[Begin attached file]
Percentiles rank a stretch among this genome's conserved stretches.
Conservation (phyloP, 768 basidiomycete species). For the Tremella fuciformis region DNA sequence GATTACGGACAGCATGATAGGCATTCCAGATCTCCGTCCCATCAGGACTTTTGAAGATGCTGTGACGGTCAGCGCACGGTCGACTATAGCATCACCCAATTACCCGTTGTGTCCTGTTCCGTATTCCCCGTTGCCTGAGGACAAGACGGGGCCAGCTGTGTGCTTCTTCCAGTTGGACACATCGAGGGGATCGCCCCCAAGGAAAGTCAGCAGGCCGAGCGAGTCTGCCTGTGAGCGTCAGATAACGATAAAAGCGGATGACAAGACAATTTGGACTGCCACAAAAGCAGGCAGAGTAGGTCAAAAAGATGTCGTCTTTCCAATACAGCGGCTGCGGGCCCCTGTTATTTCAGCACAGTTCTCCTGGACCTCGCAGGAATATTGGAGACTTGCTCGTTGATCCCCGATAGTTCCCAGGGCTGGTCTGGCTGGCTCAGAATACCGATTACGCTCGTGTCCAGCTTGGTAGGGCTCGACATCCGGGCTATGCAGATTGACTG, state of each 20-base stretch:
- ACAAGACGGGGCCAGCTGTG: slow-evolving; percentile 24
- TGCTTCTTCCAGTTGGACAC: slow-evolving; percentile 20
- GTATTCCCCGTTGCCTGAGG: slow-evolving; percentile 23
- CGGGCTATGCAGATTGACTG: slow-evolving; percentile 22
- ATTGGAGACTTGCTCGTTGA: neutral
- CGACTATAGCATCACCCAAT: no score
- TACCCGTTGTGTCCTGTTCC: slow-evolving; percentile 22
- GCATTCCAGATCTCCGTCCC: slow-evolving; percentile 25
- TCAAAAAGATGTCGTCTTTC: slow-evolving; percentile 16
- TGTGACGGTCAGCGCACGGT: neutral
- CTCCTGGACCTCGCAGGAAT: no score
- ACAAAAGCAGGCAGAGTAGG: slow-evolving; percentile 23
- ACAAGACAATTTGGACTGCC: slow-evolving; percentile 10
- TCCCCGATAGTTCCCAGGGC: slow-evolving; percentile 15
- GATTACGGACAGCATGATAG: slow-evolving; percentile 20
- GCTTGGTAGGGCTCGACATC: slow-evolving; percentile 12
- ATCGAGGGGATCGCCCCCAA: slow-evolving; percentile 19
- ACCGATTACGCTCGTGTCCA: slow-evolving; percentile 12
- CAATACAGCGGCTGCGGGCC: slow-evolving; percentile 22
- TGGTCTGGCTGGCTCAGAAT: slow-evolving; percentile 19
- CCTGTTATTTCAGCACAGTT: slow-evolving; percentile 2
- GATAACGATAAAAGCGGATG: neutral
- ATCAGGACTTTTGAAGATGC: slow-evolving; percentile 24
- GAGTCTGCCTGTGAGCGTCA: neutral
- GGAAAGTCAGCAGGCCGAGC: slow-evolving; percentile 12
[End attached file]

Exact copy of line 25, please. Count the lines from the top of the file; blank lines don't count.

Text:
- ATCAGGACTTTTGAAGATGC: slow-evolving; percentile 24